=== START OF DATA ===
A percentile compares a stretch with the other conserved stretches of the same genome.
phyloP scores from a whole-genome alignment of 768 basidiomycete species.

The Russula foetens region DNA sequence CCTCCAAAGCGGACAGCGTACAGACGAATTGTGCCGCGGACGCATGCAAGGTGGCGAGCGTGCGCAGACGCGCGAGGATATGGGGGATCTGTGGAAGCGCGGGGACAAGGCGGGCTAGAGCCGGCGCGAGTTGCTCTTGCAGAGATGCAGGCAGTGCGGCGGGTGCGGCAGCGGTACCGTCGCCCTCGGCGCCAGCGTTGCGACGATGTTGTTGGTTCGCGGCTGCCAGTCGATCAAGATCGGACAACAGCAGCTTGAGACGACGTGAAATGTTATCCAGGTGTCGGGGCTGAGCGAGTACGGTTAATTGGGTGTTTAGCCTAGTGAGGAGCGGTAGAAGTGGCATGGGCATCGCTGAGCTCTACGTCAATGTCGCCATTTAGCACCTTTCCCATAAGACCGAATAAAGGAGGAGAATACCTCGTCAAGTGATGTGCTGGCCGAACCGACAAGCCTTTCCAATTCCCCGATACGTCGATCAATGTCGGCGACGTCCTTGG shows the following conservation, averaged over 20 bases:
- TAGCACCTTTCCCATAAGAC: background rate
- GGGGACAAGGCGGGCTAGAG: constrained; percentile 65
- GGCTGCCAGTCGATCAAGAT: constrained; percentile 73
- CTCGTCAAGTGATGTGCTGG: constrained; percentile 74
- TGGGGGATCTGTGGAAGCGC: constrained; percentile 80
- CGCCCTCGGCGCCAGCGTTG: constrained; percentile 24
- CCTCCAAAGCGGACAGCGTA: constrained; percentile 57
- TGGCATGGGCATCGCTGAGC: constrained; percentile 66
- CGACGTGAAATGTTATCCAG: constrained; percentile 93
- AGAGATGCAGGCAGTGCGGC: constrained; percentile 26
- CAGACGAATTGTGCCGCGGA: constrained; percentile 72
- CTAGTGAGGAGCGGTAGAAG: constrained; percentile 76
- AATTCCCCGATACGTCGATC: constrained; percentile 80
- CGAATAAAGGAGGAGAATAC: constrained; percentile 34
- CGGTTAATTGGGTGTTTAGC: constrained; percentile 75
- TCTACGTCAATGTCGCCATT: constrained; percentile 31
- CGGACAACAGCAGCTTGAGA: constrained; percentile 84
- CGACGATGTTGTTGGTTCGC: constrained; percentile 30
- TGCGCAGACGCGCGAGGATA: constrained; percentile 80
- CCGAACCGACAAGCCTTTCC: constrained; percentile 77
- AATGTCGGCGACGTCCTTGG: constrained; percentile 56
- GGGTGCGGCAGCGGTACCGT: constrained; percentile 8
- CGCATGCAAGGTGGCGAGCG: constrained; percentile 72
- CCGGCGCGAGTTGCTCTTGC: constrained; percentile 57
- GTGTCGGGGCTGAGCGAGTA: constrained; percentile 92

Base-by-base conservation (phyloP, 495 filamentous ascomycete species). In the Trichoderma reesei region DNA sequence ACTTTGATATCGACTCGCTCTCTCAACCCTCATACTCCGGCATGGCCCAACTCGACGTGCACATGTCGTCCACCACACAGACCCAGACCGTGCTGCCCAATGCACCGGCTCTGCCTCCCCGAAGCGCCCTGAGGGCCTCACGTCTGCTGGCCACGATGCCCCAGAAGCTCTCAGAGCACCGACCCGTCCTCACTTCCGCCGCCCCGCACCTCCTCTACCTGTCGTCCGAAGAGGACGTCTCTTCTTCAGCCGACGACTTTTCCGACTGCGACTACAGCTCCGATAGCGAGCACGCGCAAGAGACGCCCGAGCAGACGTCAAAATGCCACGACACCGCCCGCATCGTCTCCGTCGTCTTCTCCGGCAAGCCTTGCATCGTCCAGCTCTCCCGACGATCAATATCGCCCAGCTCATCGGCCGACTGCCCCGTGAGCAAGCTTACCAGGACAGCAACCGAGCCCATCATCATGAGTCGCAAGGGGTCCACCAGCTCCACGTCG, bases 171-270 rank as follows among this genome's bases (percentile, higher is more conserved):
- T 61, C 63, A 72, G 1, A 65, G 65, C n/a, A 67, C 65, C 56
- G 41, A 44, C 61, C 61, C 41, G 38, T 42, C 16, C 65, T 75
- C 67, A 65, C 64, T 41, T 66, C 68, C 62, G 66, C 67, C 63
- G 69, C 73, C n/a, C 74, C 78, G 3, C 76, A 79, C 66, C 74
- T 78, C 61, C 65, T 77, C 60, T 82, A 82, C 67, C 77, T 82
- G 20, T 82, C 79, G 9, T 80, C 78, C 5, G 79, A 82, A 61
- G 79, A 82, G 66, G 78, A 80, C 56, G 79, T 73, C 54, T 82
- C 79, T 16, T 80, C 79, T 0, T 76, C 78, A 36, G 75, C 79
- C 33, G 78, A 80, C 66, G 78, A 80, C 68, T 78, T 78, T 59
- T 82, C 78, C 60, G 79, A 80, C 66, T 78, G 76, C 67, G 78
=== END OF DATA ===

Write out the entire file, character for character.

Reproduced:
A percentile compares a stretch with the other conserved stretches of the same genome.
phyloP scores from a whole-genome alignment of 768 basidiomycete species.

The Russula foetens region DNA sequence CCTCCAAAGCGGACAGCGTACAGACGAATTGTGCCGCGGACGCATGCAAGGTGGCGAGCGTGCGCAGACGCGCGAGGATATGGGGGATCTGTGGAAGCGCGGGGACAAGGCGGGCTAGAGCCGGCGCGAGTTGCTCTTGCAGAGATGCAGGCAGTGCGGCGGGTGCGGCAGCGGTACCGTCGCCCTCGGCGCCAGCGTTGCGACGATGTTGTTGGTTCGCGGCTGCCAGTCGATCAAGATCGGACAACAGCAGCTTGAGACGACGTGAAATGTTATCCAGGTGTCGGGGCTGAGCGAGTACGGTTAATTGGGTGTTTAGCCTAGTGAGGAGCGGTAGAAGTGGCATGGGCATCGCTGAGCTCTACGTCAATGTCGCCATTTAGCACCTTTCCCATAAGACCGAATAAAGGAGGAGAATACCTCGTCAAGTGATGTGCTGGCCGAACCGACAAGCCTTTCCAATTCCCCGATACGTCGATCAATGTCGGCGACGTCCTTGG shows the following conservation, averaged over 20 bases:
- TAGCACCTTTCCCATAAGAC: background rate
- GGGGACAAGGCGGGCTAGAG: constrained; percentile 65
- GGCTGCCAGTCGATCAAGAT: constrained; percentile 73
- CTCGTCAAGTGATGTGCTGG: constrained; percentile 74
- TGGGGGATCTGTGGAAGCGC: constrained; percentile 80
- CGCCCTCGGCGCCAGCGTTG: constrained; percentile 24
- CCTCCAAAGCGGACAGCGTA: constrained; percentile 57
- TGGCATGGGCATCGCTGAGC: constrained; percentile 66
- CGACGTGAAATGTTATCCAG: constrained; percentile 93
- AGAGATGCAGGCAGTGCGGC: constrained; percentile 26
- CAGACGAATTGTGCCGCGGA: constrained; percentile 72
- CTAGTGAGGAGCGGTAGAAG: constrained; percentile 76
- AATTCCCCGATACGTCGATC: constrained; percentile 80
- CGAATAAAGGAGGAGAATAC: constrained; percentile 34
- CGGTTAATTGGGTGTTTAGC: constrained; percentile 75
- TCTACGTCAATGTCGCCATT: constrained; percentile 31
- CGGACAACAGCAGCTTGAGA: constrained; percentile 84
- CGACGATGTTGTTGGTTCGC: constrained; percentile 30
- TGCGCAGACGCGCGAGGATA: constrained; percentile 80
- CCGAACCGACAAGCCTTTCC: constrained; percentile 77
- AATGTCGGCGACGTCCTTGG: constrained; percentile 56
- GGGTGCGGCAGCGGTACCGT: constrained; percentile 8
- CGCATGCAAGGTGGCGAGCG: constrained; percentile 72
- CCGGCGCGAGTTGCTCTTGC: constrained; percentile 57
- GTGTCGGGGCTGAGCGAGTA: constrained; percentile 92

Base-by-base conservation (phyloP, 495 filamentous ascomycete species). In the Trichoderma reesei region DNA sequence ACTTTGATATCGACTCGCTCTCTCAACCCTCATACTCCGGCATGGCCCAACTCGACGTGCACATGTCGTCCACCACACAGACCCAGACCGTGCTGCCCAATGCACCGGCTCTGCCTCCCCGAAGCGCCCTGAGGGCCTCACGTCTGCTGGCCACGATGCCCCAGAAGCTCTCAGAGCACCGACCCGTCCTCACTTCCGCCGCCCCGCACCTCCTCTACCTGTCGTCCGAAGAGGACGTCTCTTCTTCAGCCGACGACTTTTCCGACTGCGACTACAGCTCCGATAGCGAGCACGCGCAAGAGACGCCCGAGCAGACGTCAAAATGCCACGACACCGCCCGCATCGTCTCCGTCGTCTTCTCCGGCAAGCCTTGCATCGTCCAGCTCTCCCGACGATCAATATCGCCCAGCTCATCGGCCGACTGCCCCGTGAGCAAGCTTACCAGGACAGCAACCGAGCCCATCATCATGAGTCGCAAGGGGTCCACCAGCTCCACGTCG, bases 171-270 rank as follows among this genome's bases (percentile, higher is more conserved):
- T 61, C 63, A 72, G 1, A 65, G 65, C n/a, A 67, C 65, C 56
- G 41, A 44, C 61, C 61, C 41, G 38, T 42, C 16, C 65, T 75
- C 67, A 65, C 64, T 41, T 66, C 68, C 62, G 66, C 67, C 63
- G 69, C 73, C n/a, C 74, C 78, G 3, C 76, A 79, C 66, C 74
- T 78, C 61, C 65, T 77, C 60, T 82, A 82, C 67, C 77, T 82
- G 20, T 82, C 79, G 9, T 80, C 78, C 5, G 79, A 82, A 61
- G 79, A 82, G 66, G 78, A 80, C 56, G 79, T 73, C 54, T 82
- C 79, T 16, T 80, C 79, T 0, T 76, C 78, A 36, G 75, C 79
- C 33, G 78, A 80, C 66, G 78, A 80, C 68, T 78, T 78, T 59
- T 82, C 78, C 60, G 79, A 80, C 66, T 78, G 76, C 67, G 78